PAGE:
Passengers who survived the crash piece together the minutes before tragedy struck – and the moments after.

Air India flight which crashed and split into pieces
news Air India Express crash Monday, August 10, 2020 - 18:45

Shahad Banu was allotted seat 23C on Air India Express 1344, that took off from Dubai on August 7, and crash landed in Calicut at 7.40 pm IST. The 26-year-old was one of the survivors in the crash that took 19 lives, including the pilots. While there have been a lot of discussions on what could have led to the crash, and whether table-top runways are safe, for Shahad and others inside the plane, who were finally returning home on a rescue flight, what happened will be etched in memory forever. “I felt that the flight was hovering in the air for far too long,” Shahad tells TNM, recalling the minutes before the crash. “When we landed the second time, it did not feel normal at all. In fact, it felt like we were being pulled to the front and the wheels were moving through gravel.”

“There was a loud, screechy noise and then the flight seemed like it was in air again,” Shahad Banu recalls – perhaps the exact moment when the aircraft overshot the tabletop runway, “within seconds, the plane crashed.”

The take-off from Dubai

Passengers who TNM spoke to say that for the most part, the flight on IX 1344 was regular – expected. “When I boarded I knew that the air hostess etc will not be interacting with us much because of COVID-19 protocols. They had kept our food on our seats and had minimal interaction with us,” Shahad says. 

A few rows behind her, in 27B, was Muhammad Shafaf, a 28-year-old returning to Kerala after his Visa expired. “While taking off, instructions to put on the seat belt were given in English and Hindi,” he says, “There were no instructions in Malayalam. The cabin crew also acted out the instructions.” 

The first attempt to land

“Around 7 pm, there was an announcement that we are reaching the Calicut airport,” Shafaf recalls, “It was a clear instruction. We were asked to put on our seat belts. There was nothing unusual,” he says.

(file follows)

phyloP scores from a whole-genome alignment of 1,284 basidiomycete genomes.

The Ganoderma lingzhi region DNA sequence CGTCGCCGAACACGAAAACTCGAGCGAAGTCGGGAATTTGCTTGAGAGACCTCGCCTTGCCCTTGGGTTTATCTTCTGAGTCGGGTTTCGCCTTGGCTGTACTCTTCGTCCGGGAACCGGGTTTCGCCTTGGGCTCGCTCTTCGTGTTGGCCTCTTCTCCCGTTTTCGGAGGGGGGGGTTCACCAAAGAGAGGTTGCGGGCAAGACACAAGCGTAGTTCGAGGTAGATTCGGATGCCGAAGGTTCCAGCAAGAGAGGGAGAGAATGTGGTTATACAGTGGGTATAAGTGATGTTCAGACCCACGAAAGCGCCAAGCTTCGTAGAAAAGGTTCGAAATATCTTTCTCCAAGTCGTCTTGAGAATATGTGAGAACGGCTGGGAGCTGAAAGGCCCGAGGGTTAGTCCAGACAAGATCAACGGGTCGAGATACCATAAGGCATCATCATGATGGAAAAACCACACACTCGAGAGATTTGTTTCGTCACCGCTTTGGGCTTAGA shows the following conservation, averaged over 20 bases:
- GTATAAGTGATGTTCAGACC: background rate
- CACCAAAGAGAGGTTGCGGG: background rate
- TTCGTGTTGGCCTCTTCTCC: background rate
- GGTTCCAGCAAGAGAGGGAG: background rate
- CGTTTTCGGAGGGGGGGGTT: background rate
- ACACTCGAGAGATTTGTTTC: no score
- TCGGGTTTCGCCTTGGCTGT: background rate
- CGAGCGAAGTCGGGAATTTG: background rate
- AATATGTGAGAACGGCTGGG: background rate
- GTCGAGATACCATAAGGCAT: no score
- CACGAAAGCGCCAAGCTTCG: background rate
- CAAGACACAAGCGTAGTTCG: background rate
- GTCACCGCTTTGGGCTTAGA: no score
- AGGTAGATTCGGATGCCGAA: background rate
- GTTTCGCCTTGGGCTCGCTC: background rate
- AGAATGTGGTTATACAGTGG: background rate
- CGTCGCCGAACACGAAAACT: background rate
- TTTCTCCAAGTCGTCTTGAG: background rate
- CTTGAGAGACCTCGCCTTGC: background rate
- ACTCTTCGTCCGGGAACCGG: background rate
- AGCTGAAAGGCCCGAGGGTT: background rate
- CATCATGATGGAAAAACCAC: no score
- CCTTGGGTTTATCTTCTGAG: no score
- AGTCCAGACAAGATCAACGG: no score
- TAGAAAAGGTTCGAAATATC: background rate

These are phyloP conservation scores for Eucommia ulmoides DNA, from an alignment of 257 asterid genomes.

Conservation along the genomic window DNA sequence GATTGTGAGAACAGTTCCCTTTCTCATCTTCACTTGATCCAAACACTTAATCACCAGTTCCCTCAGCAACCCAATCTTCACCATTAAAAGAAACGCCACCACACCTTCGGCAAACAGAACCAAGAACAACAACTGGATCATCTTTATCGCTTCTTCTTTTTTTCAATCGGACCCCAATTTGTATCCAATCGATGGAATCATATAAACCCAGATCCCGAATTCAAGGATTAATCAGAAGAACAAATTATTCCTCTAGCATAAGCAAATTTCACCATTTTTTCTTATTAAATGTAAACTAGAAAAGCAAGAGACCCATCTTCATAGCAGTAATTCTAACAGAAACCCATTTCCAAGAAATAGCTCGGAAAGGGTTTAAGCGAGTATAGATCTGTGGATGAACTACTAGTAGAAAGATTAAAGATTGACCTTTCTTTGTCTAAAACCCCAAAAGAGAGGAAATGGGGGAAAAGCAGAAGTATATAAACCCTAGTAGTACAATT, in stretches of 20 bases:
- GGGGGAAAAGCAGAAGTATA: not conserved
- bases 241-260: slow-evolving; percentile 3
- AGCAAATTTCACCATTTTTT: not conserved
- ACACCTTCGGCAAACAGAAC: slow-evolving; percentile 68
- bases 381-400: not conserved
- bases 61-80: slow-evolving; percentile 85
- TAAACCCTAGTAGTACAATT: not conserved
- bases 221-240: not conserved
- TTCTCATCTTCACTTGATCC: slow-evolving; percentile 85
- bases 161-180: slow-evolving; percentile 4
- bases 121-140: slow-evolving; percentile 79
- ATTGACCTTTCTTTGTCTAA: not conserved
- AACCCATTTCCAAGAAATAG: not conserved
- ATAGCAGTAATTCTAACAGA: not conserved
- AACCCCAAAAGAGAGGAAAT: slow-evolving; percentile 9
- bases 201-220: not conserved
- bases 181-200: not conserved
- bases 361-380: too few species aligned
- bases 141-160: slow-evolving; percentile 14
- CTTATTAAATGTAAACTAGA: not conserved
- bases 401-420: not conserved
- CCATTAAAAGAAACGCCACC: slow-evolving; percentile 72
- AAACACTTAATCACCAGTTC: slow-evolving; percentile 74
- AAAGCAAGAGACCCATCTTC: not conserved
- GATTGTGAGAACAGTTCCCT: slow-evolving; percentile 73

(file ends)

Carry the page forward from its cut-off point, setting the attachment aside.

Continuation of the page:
“After that however, they did not land,” says 48-year-old Sajeev Kumar. 

“But after this announcement, I could see that it was raining outside,” Shafaf says, “The weather was not very good. I felt jerks in between – similar to what we feel when a vehicle goes over a pothole.”

“I could feel the flight going around in circles,” says 31-year-old Youjin. “It continued to go around for 20 minutes. Usually flights do this when the runway is busy or in similar conditions. So I did not panic since this was usual,” he adds. 

“I was tense when the first landing attempt failed. We expected something wrong,” Sajeevkumar says.

The second announcement – unheard

It was at this point – just before the second attempt at landing – that another announcement was made, say passengers. However, no one could actually hear what was being said. 

“I think there was a signal problem,” says 21-year-old Hadiya. “I couldn’t hear it. I could only hear “Calicut..” This was sometime before the landing.”

“There was no announcement about the weather either... They may have said something, but the signal was cut and we couldn't hear anything,” Hadiya adds. 

All passengers who TNM spoke to confirmed that the second announcement was unclear. On reports that many people had taken off their seatbelts too soon, Sajeevkumar says, “We were all wearing seat belts and nobody was seen standing after touching the ground.”

“The lights in the cabin were dimmed,” says 39-year-old Ratheesh, “Only the emergency lights were on. Nobody who sat near me took out their seat belt.”

And then, the plane crashed. 

Moments after the crash

Hadiya realised there was a crash after she saw a fire in front of her. 

“A small child fell on top of me,” Ratheesh recalls, “But other than that, noone near me was thrown off. We heard the sound and then removed our seatbelts.”

“I had my seat belts on, so I was not thrown off, but I hit myself on the front seat,” says Shafaf. “But in the seats in front of me, baggage had fallen on people’s heads. The lights went out completely when we crashed, and some people around me were injured. I got small injuries on my knee,” he says. 

Shahad, too, recalls that all the lights went off when the flight crashed. It was dark. On the other side of the aisle, another passenger had a working mobile phone. Shahad used the flashlight on her phone to look for other members of her family. 

“There was a man in a PPE suit lying lifeless in the aisle before us. I was leaning completely forward. My seat had bent 180 degrees and my legs were trapped. My son’s seat next to mine had fallen backward. I could only see his legs,” she says.

“I could see the flight moving forwards and crashing on a wall. I thought actually we were moving, but in fact, the flight had broken off into two and only the front portion moved off and crashed onto the wall,” Youjin recalls.

“I came out through a small opening that was formed in the ceiling, and stood on top of the flight for about 20 minutes,” Youjin says, “I could see people rescuing passengers in the front and middle portion. Only after I waved, some CRPF personnel noticed us and came to this side.”

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